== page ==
It’s all about you, and making yourself feel safe and comfortable and smug. Why aren’t you giving up your house, your job, your kids so that you can do something that really counts. You don’t get to comment because you haven’t suffered enough and your privilege precludes anything you’re doing from having any value.

I say: Firstly, why aren’t you? Then, who fucking cares what the motivation is? I don’t. The kid drowning so close to the shore of a country that could offer him a new life doesn’t. The woman running away from torture doesn’t. They just want to be helped. Why wouldn’t you? If you were running down the street of your home town, screaming and covered in blood, asking for help and everyone turned their back on you because they didn’t feel their motivation was pure enough, or they were worried that your situation would somehow rub off on them like it was contagious, you’d be the first person to ask what this country is coming to. I don’t care why people want to help. I care that people want to help at all.

Your opinion doesn’t count because you’re not poor, hungry, starving, a politician, the right demographic to make what you do and say count.

I say: That’s an easy way to let yourself off the hook then. Nice one. Nobody will ever twig on that the sound of those words ringing out is actually you saying. ‘This is actually my way of not ever having to stand up and be counted.’ This  is you backing away from the problem with your hands in the air saying: ‘Not my fight, but when they come for the people like me, I’ll be all over it.’ Like fuck you will. Nothing is ever your fight is it?

You’re just responding to a picture of a dead child. Where were you when we needed you way back when? Too little, too late.

I say: Who wouldn’t? There has to be something wrong with you if you don’t respond to a picture of a dead child. It’s not a crime to see something like that and have finally had enough. I don’t care if you come back with ‘too little, too late.’ Nothing is ever too little, and it isn’t too late until it’s over, and it’s better to be too late than to never get off your arse to get there in the first place.

This nonsense, this miserable, shameful mess of what human beings have to offer in the face of anything positive made me feel physically sick. It still makes me feel physically sick.

I Tweeted. I got my words muddled. I ranted and raved. I could not stay silent.

Here’s what I say to you, any of you who feel this way. Any of you who try to shit all over what other people are doing when all they’re trying to do is help other human beings in whatever way they can.

What is enough? You always have an answer. This is not right. That isn’t right. It’s not enough. It’s not different. It’s not helping. It’s the wrong colour. The wrong shape. You can’t help because you don’t understand. You can’t help because you’re not the same as them. You can’t help because you’re fucking useless. You can’t help because it’s so broken there is no point trying to fix it, and what little you are doing is falling into a void. Nothing is ever good enough for you.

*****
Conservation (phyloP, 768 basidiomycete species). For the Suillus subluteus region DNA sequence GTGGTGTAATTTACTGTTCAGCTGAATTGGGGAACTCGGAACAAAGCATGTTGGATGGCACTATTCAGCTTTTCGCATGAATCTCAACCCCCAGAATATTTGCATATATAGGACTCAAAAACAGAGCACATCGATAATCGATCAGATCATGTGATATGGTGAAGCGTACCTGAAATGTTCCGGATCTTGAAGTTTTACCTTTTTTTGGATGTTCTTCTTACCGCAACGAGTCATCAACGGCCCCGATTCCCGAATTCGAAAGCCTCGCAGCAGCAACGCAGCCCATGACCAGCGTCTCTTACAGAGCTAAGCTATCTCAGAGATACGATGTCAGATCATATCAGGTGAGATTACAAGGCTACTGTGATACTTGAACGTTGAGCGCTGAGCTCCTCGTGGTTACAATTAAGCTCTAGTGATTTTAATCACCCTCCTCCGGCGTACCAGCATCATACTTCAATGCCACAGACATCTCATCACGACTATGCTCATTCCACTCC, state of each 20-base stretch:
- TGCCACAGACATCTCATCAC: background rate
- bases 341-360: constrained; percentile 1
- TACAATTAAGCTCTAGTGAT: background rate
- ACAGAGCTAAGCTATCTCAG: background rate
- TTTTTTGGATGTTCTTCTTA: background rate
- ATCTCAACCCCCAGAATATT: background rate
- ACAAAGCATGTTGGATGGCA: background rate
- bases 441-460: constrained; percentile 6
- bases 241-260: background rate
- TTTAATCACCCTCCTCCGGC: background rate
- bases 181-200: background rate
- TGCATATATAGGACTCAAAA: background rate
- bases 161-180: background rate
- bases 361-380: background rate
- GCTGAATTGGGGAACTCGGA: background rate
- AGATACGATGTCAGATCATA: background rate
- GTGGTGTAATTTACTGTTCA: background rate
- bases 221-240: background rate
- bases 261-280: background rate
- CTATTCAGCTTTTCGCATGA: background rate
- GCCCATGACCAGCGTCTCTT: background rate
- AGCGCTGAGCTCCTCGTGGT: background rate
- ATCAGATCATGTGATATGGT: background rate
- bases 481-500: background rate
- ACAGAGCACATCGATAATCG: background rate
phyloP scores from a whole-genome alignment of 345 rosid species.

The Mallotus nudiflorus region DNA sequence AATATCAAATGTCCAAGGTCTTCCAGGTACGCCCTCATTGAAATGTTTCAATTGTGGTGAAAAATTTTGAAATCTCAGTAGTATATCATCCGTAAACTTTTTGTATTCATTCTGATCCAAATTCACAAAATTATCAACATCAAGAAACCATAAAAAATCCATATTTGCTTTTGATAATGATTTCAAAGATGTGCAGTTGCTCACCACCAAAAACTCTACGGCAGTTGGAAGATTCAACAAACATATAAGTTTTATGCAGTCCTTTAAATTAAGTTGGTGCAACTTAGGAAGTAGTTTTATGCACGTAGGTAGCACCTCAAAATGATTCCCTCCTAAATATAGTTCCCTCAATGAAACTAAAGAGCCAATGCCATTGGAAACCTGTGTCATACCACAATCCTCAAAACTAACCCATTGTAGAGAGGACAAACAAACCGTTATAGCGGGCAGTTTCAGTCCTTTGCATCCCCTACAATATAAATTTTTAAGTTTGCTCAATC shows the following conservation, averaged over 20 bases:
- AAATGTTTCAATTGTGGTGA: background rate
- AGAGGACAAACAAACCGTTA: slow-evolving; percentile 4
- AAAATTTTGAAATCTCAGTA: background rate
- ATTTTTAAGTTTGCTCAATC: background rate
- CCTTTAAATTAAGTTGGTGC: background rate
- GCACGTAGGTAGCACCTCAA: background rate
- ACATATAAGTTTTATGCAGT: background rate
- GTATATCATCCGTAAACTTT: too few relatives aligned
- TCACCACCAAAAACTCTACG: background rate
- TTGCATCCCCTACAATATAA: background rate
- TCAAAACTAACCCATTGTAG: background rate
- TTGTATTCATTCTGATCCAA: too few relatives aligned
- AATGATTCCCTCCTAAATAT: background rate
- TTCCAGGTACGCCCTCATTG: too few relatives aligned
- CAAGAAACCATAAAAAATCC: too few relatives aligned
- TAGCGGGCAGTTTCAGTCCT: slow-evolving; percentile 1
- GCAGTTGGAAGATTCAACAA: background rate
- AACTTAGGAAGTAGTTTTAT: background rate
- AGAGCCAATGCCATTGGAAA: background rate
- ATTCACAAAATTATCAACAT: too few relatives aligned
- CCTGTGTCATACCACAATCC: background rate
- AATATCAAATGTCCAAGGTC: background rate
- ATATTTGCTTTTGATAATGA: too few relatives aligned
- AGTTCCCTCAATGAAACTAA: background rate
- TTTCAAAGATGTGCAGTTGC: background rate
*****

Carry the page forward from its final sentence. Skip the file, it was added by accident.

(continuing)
You know why? It’s because you are afraid to step up. It’s because you’re afraid to try. It’s because you’re afraid to do something different and not be part of the herd. I get that. I hear your fear. I understand it and if you want to live your life in a frenzy of fear and a hopeless inability to act, that’s fine, but do not use that as a justification to take shots at those people who are braver than you. Do not try to deflect attention from your own shame/greed/cowardice by pointing the finger at others.

You know what? You’re probably right. Nothing is ever good enough. A charity single isn’t going to solve the refugee crisis. The money I donated to Save the Children over the last week isn’t going to solve the refugee crisis. Nor is my letter to my MP or any of the things I have done and said. I never expected it would, but it is better to do something than nothing. It is better to hope for change and even better to act for change.

In the week since the picture of  Aylan Kurdi hit the headlines, people have made changes and public opinion has made the government make changes. It has shown that if you put in your little bit,  together you can make a lot. We’ve seen it.  It happened. You can sneer all you like, but we have changed things, and it is not perfect, but it is better. It is certainly better than nothing. It is certainly better than the constant, mean minded snarking criticism from those of you who are too caught up in your own greed to think that there might be enough to share, whether it’s money, time or space.

And finally. They’re not different than you. They are you. They are you born into another skin, another family, another country. They are you, because they are human beings. Why not say yes to a little humanity?

4 responses to “Saying Yes.

  1. Reblogged this on Boxofmisc and commented:
    I’ll second that. And I am so proud that this is my daughter speaking out, and my parents would be proud that through our family is a thread of humanity moving on and spreading out. It’s contagious you know!!!

  2. couldn’t agree more. There are many many excuses for doing nothing, Many of them sadly are coming up regularly on Facebook newsfeed attached to the names of friends who you would think would know better than to click on posts from England First and then Share them. I swear my general outlook on the goodness of people plummets every time I read comments on almost any newspaper article about almost anything, but the Torygraph and the Daily Wail are the worst. Where were all these people before we had the internet? Did they just keep quiet because they were scared to say the sort fo stuff they are now happy to spout because lots of other people spout it too. I did at least go to a See Syria vigil today and stuck some money in a collecting tin, It isn’t enough, and individuals can’t solve the problems of the world, but they can chuck in their two penn’orth, whether that’s giving money or writing to an MP or just standing in silence for an hour on a cold and blustery day.

  3. Thank you lovely people. x